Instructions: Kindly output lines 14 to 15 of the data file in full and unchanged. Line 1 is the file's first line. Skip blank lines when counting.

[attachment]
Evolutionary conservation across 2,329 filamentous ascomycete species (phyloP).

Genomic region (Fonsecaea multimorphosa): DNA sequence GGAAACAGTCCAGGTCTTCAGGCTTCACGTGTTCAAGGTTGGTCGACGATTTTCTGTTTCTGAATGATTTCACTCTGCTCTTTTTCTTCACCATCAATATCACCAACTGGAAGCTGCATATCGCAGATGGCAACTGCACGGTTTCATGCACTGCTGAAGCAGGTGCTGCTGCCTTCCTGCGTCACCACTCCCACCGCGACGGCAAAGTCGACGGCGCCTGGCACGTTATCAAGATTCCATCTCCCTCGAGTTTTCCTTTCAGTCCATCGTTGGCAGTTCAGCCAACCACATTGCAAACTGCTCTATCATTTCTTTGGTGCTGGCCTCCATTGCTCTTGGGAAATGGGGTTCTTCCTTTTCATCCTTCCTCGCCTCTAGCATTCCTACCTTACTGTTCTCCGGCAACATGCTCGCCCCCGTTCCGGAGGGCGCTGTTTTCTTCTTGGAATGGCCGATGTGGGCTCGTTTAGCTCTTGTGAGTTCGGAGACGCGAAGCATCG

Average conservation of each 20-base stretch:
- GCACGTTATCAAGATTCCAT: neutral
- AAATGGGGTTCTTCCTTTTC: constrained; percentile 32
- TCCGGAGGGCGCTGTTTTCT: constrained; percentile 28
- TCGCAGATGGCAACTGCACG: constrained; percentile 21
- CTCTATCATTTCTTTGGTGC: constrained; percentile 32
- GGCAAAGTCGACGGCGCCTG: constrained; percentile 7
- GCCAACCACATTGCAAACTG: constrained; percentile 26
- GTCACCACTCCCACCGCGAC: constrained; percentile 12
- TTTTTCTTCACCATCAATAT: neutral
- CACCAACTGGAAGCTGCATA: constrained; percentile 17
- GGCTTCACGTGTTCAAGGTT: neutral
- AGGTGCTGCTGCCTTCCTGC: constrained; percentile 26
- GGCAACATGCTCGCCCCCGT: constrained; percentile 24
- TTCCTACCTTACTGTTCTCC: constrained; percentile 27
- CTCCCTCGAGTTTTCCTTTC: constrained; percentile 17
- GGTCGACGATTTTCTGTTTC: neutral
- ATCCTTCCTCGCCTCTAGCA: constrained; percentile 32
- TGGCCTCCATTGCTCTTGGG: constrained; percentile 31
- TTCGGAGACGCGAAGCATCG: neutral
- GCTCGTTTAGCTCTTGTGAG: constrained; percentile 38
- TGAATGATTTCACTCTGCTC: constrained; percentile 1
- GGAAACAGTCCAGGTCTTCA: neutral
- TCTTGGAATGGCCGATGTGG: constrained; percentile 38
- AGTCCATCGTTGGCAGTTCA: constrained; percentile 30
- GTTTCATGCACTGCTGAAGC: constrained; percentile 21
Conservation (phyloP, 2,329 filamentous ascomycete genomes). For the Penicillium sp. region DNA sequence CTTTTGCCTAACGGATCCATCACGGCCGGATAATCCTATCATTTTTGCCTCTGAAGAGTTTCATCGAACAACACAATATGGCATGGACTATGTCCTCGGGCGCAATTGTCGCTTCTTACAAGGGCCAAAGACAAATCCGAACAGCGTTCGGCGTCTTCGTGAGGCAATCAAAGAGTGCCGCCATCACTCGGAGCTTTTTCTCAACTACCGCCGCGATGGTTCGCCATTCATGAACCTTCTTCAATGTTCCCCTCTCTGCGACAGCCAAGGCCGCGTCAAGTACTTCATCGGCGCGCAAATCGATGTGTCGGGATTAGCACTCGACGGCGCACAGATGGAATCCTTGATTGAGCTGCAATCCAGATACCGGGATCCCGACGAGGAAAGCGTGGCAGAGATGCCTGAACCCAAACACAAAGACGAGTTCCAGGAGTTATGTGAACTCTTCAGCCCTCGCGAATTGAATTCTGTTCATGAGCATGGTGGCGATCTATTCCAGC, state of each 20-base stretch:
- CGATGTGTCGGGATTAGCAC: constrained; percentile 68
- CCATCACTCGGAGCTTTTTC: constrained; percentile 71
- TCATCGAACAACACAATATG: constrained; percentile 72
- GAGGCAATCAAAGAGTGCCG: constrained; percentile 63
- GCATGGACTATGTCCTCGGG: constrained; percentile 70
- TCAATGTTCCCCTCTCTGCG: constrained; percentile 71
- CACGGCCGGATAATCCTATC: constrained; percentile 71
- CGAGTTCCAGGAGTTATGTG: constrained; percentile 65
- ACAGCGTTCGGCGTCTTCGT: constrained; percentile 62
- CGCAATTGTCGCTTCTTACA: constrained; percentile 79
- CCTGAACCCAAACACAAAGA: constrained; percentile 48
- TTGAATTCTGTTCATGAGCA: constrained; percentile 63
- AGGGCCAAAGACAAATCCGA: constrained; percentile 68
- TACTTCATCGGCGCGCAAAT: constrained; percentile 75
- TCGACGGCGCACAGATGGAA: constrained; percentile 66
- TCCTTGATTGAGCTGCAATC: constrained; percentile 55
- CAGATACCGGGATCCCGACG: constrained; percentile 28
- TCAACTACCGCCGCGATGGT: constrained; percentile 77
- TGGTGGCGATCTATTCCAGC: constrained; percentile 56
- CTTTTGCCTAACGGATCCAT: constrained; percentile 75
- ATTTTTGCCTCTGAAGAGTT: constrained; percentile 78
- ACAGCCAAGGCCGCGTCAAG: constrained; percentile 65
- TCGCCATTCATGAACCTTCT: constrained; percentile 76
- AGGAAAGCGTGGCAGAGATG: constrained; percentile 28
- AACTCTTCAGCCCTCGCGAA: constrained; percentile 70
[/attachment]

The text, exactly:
- GGCTTCACGTGTTCAAGGTT: neutral
- AGGTGCTGCTGCCTTCCTGC: constrained; percentile 26